Could Detroit Become the Silicon Valley of Social Entrepreneurship?
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the work he’ll do to address his mission. This guy’s pants are on fire, and to really be a good social entrepreneur, that’s what you need.”
Cavell and Pay It Forward provide job-training and employment services to unemployed Detroiters through internships at partnering non-profit organizations. In exchange for their hard work, interns receive a stipend of $900, two letters of recommendation, and assistance in building a resume. Pay It Forward also runs a program called Parent U, which provides parenting education to low-income residents of Detroit’s North End neighborhood or those who live on the Wayne State campus.
“I want to help people—that’s why I get out of bed,” Cavell says. “The problem I saw right here, right now in Detroit was unemployment.”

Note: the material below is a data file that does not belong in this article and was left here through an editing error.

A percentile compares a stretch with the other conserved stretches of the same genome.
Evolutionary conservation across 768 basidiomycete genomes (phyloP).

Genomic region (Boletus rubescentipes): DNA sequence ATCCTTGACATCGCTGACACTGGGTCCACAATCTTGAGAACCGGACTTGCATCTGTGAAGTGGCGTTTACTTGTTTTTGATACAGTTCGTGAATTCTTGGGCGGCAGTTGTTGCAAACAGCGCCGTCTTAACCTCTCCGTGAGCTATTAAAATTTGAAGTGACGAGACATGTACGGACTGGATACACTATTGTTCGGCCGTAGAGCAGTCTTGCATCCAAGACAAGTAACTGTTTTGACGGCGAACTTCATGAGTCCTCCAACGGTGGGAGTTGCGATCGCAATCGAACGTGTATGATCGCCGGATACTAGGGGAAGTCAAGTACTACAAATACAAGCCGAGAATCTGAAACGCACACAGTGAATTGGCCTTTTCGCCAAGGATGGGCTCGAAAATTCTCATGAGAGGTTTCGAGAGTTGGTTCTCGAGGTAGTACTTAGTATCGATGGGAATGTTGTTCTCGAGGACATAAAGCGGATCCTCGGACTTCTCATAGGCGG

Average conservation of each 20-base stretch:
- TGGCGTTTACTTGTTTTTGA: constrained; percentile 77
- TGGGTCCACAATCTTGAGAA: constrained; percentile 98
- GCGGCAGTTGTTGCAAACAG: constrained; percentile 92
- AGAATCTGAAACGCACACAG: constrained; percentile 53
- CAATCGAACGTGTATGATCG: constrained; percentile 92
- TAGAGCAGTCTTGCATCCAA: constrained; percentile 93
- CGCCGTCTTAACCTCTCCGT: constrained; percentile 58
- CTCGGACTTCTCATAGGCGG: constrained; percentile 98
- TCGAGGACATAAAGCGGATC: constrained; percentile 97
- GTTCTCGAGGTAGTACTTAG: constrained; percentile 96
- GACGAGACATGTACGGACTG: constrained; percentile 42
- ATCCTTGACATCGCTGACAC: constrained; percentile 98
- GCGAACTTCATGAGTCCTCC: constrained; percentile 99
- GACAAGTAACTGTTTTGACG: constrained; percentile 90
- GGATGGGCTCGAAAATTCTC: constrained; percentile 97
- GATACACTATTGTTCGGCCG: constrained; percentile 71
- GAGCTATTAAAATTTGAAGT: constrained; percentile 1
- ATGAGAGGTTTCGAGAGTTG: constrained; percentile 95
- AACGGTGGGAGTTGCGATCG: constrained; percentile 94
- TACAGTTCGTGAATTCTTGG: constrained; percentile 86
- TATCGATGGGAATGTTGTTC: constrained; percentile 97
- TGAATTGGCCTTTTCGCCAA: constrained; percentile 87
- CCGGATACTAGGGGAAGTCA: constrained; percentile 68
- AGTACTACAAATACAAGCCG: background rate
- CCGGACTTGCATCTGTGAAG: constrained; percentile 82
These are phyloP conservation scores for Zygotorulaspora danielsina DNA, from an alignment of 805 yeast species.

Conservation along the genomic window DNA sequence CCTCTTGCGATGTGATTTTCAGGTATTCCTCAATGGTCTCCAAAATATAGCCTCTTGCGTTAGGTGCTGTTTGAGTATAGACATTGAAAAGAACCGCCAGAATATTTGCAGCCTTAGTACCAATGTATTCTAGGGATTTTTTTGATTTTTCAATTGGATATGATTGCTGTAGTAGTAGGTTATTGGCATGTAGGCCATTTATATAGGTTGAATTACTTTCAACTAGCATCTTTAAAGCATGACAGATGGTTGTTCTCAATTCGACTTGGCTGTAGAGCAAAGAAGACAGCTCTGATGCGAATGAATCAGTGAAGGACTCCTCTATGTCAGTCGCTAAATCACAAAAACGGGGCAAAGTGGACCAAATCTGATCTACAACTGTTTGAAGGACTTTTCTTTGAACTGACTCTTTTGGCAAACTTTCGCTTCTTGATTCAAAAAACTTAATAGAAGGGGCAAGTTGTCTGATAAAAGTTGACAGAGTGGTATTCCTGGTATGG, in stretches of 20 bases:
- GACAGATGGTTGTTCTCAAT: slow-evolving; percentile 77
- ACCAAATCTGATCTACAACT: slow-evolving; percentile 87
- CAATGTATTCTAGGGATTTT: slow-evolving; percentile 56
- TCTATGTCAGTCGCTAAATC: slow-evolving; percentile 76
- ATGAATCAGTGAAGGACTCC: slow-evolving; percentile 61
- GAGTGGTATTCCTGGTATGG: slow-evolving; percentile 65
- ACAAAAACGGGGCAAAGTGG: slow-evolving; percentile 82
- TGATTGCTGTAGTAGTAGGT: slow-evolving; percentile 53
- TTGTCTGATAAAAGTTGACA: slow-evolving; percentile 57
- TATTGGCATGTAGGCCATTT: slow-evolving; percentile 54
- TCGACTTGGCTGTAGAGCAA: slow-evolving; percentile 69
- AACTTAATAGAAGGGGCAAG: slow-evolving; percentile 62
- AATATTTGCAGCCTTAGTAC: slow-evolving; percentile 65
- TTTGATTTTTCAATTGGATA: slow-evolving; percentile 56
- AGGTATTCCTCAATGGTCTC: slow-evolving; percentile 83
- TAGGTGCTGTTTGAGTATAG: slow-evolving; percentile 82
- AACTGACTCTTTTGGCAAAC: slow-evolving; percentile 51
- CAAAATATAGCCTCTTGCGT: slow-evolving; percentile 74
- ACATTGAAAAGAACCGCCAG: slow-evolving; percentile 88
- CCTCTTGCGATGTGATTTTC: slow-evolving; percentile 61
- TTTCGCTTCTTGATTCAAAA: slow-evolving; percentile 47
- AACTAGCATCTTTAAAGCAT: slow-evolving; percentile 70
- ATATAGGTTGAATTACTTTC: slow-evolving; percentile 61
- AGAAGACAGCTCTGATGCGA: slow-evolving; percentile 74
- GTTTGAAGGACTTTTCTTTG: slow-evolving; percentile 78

Cavell walked into Blackstone LaunchPad with his idea written down on a piece of paper and but no clear strategy of how to turn it into reality. Since then, with the incubator’s help, Pay It Forward has drafted a board of directors and become incorporated as a tax exempt non-profit group under section 501(c)(3) of the revenue code. The organization has placed 11 interns, three of whom went on to find full-time positions, and recently won a grant from Connect Detroit to fund 25 more. He says he recently acquired $50,000 of funding through an investor and is now looking forward to paying himself “a decent living wage” after he graduates from Wayne State’s social work program in May. Not bad for a startup that has only existed since September 2010.
“To me, Charlie is kind of like the Steve Jobs of the social entrepreneurship world,” Cross says.
“I see in Charlie everything I’d want in a social entrepreneur. He’s a young guy who’s not afraid to get his hands dirty—he actually seems to revel in it. He’s selfless—he just assumes he’ll survive, and he does. A lot of people talk the talk but don’t walk the walk. None of those things apply to Charlie.”